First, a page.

The new German government plans to introduce harsher sanctions on companies. In addition to various new rules in the judicial sector, the governing parties CDU, CSU and SPD provide for fundamental changes to the law on corporate sanctions in their coalition agreement in order to strengthen the rule of law.
In general, German criminal law is only directed against natural persons. In case of suspicion, the prosecution authorities are obligated to initiate proceedings. Currently, however, companies are only sanctioned by administrative sanctions. The relevant provision (Section 30 Act of the Administrative Offences Act) ties in with criminal offences or administrative offences committed by company executives. As opposed to individuals, the initiation of proceedings against companies is not obligatory, but at the discretion of the authorities. The amount of the fine is up to EUR 10 million plus the levy on the obtained economic benefit. Higher fines may only be imposed in individual cases such as in antitrust and market abuse law. The federal government’s coalition agreement goes well beyond that:
The coalition agreement expressly stipulates to ensure “uniform application of the law throughout Germany [...] by departing from the principle of discretionary prosecution of the so far applicable law on regulatory offences.” Due to the principle of discretionary prosecution applicable in administrative offences law (Section 47(1) of the Administrative Offences Act), it is so far at the discretion of the authorities whether proceedings are even initiated against a company, whether and to what extent a company is sanctioned or whether regulatory offence proceedings are closed. In the future, the principle of legality, which is applied in individual criminal law (Section 152(2) Criminal Procedure Code), will also apply to corporate sanctions. Accordingly, the law enforcement authorities are generally obligated to prosecute and punish criminal offences (“obligation to prosecute”).
The coalition agreement also provides for the creation of “specific regulations on dismissing cases” to equip judicial authorities with the necessary flexibility in prosecution. While it remains unclear how these provisions are to be structured, it can be expected that – comparable to the individual criminal law – the limits of refraining from prosecuting and sanctioning companies will be very narrow and clearly defined. Considering recent jurisprudence of the Federal Court of Justice (May 9 2017 – 1 StR 265/16), it is to be expected that particularly existing compliance systems, the company’s articipation and willingness to cooperate during the investigations, as well as compensation for damages will be favorably considered.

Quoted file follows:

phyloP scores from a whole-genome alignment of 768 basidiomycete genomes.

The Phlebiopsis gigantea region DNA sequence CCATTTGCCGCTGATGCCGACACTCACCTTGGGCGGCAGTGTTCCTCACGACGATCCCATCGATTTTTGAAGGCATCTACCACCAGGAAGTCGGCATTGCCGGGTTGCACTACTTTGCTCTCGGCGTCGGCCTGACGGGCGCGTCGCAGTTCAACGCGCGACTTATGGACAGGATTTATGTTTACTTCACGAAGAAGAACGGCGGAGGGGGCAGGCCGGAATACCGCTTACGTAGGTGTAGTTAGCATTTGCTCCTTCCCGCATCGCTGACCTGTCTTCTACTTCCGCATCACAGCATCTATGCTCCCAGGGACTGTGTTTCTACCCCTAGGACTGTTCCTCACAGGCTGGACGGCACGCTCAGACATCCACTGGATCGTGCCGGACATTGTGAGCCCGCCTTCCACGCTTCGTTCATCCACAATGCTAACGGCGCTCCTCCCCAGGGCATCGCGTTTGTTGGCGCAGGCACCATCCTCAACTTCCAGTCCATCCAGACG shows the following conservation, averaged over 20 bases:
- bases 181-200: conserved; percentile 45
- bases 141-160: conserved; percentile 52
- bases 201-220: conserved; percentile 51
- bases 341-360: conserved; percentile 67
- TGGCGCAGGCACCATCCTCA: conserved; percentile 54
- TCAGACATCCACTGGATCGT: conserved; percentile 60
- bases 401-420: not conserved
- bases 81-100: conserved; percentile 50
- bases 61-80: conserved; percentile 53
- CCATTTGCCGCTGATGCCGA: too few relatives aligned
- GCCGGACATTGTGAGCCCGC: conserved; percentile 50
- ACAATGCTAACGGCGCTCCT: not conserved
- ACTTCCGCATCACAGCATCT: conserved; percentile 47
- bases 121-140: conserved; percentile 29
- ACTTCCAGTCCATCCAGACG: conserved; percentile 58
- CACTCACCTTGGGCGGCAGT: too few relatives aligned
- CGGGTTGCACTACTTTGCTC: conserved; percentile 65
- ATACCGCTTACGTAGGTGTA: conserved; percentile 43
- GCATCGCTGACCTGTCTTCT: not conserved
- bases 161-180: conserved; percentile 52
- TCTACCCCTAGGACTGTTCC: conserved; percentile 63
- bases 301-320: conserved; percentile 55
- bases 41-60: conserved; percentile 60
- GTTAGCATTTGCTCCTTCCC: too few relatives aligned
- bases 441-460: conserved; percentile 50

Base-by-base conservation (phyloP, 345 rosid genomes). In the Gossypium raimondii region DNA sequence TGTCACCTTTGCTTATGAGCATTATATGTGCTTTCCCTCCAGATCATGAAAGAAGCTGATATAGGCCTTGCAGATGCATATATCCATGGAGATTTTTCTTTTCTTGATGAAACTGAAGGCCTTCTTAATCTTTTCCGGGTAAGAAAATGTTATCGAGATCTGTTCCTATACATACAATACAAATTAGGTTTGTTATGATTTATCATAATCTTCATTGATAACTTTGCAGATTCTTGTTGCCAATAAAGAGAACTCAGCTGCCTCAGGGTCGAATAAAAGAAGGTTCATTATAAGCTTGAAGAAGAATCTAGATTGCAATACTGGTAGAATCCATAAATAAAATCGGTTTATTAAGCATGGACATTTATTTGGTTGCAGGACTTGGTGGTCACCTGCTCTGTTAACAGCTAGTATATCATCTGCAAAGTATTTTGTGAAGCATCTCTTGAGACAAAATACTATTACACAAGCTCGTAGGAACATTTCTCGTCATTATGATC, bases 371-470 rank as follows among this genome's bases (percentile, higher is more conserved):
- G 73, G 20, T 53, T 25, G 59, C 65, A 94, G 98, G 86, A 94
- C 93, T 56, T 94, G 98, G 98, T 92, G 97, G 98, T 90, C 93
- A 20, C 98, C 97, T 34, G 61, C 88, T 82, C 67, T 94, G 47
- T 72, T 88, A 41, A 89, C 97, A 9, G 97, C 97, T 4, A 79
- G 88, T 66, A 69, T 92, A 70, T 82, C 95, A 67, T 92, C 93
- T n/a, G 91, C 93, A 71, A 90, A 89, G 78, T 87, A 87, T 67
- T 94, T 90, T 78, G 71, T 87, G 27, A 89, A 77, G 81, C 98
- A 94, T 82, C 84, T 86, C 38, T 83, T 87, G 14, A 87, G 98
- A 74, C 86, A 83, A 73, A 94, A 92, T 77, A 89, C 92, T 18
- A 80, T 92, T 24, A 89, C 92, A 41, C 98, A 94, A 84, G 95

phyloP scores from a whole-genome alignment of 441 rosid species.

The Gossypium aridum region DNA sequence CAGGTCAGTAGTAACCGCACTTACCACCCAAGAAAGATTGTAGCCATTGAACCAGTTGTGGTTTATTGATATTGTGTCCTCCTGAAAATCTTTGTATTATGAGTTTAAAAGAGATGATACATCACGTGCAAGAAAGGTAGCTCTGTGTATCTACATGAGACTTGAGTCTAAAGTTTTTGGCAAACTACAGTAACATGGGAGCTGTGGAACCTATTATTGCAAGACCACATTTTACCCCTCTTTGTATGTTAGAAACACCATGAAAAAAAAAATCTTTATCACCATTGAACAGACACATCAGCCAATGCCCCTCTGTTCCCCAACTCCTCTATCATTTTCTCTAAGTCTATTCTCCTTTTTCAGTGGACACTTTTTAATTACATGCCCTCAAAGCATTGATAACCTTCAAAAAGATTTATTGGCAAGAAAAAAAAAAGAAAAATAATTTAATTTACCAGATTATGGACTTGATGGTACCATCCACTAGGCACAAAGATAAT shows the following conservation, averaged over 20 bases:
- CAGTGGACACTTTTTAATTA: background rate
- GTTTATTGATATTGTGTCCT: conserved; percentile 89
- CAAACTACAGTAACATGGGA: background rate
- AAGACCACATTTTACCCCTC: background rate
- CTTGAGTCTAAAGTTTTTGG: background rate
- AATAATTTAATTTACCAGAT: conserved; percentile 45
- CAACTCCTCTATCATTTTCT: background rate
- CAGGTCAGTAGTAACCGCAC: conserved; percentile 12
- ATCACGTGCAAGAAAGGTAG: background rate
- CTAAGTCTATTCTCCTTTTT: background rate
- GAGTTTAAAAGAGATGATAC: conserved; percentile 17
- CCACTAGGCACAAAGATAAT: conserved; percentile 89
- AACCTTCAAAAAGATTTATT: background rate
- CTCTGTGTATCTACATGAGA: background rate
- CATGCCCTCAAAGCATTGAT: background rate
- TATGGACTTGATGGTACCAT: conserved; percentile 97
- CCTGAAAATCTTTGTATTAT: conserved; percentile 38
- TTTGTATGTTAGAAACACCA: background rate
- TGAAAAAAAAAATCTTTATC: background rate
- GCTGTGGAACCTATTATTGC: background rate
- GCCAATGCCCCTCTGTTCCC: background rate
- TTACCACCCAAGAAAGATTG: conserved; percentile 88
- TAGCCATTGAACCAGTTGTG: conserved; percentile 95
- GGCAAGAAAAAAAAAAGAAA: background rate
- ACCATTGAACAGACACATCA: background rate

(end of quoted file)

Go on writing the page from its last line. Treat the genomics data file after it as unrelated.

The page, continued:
In addition, the federal government intends to expand the sanction instruments for companies. In the future, the amount of monetary fines will be based on a company’s financial strength. For smaller companies, the upper limit of EUR 10 million will continue to apply; whereas for companies with revenue in excess of EUR 100 million the upper limit will be 10% of annual revenue. The provisions that the federal government intend to introduce correspond to the sanction rules of antitrust, money laundering, and capital market law, all of which are based on the guidelines of the European legislator. The coalition agreement further provides for the creation of comprehensible and uniform criteria for sentencing. It is additionally planned to publicly announce any sanctions imposed on companies. Such “naming and shaming” is currently only used in cases of market abuse (insider trading, market manipulation) and certain violations of the Money Laundering Act.
In addition, the coalition also intends to provide legal incentives concerning constructive contribution to investigate the offences through internal investigations and to subsequently disclose the findings of these investigations. The discussion about internal investigations, which has been going on since the corruption trials against Siemens, MAN, and Ferrostaal, has reached its climax in the context of the “Diesel scandal”. Subject of the discussion is, in particular, the way in which the investigating authorities deal with the results of the internal investigations, which is differing from the manner that they are handled by the internal investigators. In order to ensure legal certainty for those affected, the federal government intends to create legal requirements for internal investigations, particularly with respect to confiscated documents and search options.
All signs are pointing to the introduction of corporate criminal law. In contrast to 2013, the current coalition agreement provides for an explicit regulatory task for the coming legislative period. The new federal government will not only examine the option of corporate sanction law, it will also codify it. Against the background of upcoming harsher sanctions, companies should review their compliance measures today and adapt and/or extend them if necessary. Dr André-M. Szesny, LL.M. is lawyer and Partner at Heuking Kühn Lüer Wojtek and heads its White Collar & Criminal Compliance Practice Group. He advises companies and individuals on all matters of compliance and white-collar crimes.